Updates from Sierra Nevada Memorial Hospital and Hospital Foundation
Happy May Day, a worldwide day celebrating spring! It is this time of year we begin to feel restless or lazy, feelings often associated with spring fever. A phenomenon that makes some of us feel re-invigorated or energized sounds like a myth, but is it?
Dr. Norman Rosenthal, a clinical professor of psychiatry at Georgetown University Medical School, claims a common misconception is that spring fever doesn’t exist. “As someone who has studied the effects of the season on human mood and behavior for over 40 years now, I can attest that it is very real,” Rosenthal said. “The enormous changes that occur in nature in the spring induce in people not just one type of spring fever.”
According to Rosenthal, reactions occur when there is a rapid expansion of days and trees and flowers burst into life. Rosenthal says these changes affect people differently with some experiencing increased energy, cheerfulness and motivation. Some people even require less sleep. However, others experience poor concentration, sluggishness, irritability, and more. Some even feel lethargic. According to Web MD, health concerns are elevated with an increased number of springtime heart attacks because people begin exercising full speed ahead without easing into it.
While spring fever can affect us personally, it also can make working indoors feel confining. One of the challenges for adults is most working people don’t have much of a summer break. Following are tips on ways to beat the workplace blues.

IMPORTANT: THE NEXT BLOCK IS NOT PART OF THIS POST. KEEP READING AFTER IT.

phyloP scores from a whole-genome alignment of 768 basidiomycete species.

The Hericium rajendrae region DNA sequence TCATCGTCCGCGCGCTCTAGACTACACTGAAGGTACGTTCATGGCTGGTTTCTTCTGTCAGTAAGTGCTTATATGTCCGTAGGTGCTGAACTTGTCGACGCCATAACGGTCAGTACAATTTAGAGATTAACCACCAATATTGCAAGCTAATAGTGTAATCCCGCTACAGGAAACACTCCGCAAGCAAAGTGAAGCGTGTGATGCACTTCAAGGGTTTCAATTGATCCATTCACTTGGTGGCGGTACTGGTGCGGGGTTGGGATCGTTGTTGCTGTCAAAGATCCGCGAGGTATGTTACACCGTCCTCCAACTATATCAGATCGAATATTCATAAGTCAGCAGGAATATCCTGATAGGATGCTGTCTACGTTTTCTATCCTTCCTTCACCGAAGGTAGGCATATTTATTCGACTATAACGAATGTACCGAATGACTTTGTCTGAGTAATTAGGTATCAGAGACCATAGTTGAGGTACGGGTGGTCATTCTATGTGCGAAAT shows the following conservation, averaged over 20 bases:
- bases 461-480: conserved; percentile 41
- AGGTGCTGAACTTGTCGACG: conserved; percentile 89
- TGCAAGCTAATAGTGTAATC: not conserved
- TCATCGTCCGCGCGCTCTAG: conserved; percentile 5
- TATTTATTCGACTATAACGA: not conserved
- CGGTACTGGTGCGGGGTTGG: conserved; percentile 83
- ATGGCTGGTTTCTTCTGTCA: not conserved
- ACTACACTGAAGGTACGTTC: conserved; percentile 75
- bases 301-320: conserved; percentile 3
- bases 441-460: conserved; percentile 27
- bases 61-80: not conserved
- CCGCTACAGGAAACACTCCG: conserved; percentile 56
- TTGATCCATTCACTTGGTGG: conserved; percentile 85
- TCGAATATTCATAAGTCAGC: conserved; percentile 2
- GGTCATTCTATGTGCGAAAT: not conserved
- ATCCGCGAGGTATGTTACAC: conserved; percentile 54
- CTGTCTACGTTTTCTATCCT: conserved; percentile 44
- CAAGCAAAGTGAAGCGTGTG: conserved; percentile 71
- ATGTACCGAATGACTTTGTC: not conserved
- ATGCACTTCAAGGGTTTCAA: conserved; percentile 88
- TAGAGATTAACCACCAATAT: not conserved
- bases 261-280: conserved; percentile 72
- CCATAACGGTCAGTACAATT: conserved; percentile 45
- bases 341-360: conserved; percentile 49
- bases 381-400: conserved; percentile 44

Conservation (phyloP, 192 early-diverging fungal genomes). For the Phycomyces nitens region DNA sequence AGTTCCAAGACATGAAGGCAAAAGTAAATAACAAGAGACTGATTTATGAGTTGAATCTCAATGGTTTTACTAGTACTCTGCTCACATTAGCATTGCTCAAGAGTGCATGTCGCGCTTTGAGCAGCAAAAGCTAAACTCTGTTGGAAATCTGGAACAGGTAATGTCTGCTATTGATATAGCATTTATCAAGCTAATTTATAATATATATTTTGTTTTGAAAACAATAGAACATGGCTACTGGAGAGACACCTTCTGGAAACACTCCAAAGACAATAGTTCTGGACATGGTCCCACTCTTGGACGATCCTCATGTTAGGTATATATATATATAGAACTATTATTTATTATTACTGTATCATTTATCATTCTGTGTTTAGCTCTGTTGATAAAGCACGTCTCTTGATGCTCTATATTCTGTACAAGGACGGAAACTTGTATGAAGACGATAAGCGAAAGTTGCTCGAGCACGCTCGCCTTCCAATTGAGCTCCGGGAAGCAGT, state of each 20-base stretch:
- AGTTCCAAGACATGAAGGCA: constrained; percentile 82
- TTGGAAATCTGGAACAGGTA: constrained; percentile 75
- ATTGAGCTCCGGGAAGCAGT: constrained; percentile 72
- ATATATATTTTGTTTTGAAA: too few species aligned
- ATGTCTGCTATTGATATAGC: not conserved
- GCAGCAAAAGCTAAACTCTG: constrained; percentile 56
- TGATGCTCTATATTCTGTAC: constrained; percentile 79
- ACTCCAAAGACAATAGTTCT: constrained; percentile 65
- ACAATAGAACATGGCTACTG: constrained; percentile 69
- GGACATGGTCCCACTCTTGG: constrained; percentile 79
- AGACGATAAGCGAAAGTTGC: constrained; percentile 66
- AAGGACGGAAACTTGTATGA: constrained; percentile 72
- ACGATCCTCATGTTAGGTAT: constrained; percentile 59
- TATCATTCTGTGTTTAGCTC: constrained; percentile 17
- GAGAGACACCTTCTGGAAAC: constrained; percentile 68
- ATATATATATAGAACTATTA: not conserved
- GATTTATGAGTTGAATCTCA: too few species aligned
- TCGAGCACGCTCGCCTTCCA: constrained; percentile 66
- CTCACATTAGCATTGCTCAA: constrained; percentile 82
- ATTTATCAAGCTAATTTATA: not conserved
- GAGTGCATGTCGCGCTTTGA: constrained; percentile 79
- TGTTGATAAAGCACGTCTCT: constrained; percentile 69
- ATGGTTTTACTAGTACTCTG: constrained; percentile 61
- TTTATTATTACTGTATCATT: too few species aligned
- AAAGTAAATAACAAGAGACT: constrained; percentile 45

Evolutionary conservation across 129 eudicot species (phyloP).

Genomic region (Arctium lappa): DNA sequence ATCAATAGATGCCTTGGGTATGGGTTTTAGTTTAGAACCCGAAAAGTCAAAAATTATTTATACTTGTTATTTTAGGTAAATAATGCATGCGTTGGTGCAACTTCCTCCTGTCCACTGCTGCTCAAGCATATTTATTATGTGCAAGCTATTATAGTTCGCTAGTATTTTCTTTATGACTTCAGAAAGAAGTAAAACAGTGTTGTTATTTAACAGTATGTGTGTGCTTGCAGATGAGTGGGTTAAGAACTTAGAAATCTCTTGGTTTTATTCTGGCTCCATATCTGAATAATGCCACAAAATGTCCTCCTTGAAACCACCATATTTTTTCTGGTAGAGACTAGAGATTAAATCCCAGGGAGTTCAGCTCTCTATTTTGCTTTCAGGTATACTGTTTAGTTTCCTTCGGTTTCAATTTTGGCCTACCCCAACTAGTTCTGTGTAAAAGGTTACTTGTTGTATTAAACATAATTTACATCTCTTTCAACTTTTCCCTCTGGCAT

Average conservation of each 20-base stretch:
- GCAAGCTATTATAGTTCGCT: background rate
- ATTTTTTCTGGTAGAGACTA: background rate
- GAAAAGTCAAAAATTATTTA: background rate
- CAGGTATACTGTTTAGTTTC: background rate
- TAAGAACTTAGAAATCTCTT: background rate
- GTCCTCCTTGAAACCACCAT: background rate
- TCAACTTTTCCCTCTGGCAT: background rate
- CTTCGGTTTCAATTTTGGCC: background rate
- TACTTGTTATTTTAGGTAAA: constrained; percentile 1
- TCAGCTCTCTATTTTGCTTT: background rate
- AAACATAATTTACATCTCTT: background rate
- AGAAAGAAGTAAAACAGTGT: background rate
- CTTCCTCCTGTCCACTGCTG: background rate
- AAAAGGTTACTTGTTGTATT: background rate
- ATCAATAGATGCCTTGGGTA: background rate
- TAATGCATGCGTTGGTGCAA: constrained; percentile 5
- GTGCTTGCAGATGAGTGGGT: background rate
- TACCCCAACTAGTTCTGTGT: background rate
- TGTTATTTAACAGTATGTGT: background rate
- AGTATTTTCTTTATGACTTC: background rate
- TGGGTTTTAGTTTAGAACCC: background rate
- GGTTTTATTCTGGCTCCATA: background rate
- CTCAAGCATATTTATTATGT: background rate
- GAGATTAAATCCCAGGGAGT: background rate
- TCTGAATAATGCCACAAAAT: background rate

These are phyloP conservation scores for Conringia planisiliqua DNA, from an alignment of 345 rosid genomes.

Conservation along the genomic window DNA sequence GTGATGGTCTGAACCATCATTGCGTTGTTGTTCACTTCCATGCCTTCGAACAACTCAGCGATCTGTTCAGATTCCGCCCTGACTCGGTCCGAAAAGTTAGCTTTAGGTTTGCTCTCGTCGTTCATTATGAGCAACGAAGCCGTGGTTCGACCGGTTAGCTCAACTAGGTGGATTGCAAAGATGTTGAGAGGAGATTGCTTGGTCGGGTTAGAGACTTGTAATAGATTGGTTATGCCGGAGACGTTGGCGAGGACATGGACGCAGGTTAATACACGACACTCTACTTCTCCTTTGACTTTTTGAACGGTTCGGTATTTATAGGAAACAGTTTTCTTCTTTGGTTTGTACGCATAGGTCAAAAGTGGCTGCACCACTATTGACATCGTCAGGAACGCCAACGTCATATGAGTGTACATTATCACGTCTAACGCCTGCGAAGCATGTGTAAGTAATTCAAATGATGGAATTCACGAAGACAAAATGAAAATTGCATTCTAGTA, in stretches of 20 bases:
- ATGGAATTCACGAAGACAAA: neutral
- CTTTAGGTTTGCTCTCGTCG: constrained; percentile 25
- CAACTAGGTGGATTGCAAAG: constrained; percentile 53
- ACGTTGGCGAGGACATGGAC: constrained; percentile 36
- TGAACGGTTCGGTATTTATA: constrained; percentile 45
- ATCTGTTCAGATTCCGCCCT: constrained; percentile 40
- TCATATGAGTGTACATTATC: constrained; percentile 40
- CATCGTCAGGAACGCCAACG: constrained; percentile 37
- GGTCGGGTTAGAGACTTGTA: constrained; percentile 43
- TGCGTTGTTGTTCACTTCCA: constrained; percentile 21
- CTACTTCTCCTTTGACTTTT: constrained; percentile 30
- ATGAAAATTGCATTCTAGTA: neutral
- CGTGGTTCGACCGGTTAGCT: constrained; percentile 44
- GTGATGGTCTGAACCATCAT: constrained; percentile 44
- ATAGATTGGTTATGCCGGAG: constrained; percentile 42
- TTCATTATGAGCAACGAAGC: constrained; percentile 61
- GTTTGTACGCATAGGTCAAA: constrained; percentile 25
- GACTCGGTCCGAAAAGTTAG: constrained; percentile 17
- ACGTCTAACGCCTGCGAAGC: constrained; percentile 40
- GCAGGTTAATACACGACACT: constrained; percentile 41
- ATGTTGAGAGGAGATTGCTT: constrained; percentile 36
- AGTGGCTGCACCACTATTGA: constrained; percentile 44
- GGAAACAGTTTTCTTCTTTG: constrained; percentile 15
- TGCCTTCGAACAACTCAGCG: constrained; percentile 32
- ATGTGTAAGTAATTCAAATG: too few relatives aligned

Throw open your blinds to bring in natural light and fight SAD (Seasonal Affective Disorder). In addition, airing out your workspace by opening a window or door can have a positive effect.
If possible, take a break outdoors with a walk to lessen the feeling of being shut in. Have lunch or a coffee break outside even if it means tossing a blanket into your car so you have something to sit on. You’ll be surprised how this can boost productivity and refresh you.
Bring a little of the outdoors into the office with a live plant to perk you up. However, it is courteous to check in with co-workers before doing so to be considerate in case they suffer from allergies.
Finally, if possible, check with your supervisor to see if starting your day a little early is an option. By doing so, you may be able to take a little longer lunch or leave a little early so you can enjoy outdoor activities at the end of your day.
Temperature and light conditions are also a factor causing spring fever. When the sun is shining our body fills with the happiness hormone serotonin, while the sleep hormone melatonin is reduced. The good news is that any negative reactions we have due to spring fever, generally only lasts about three weeks until our body has time to readapt.
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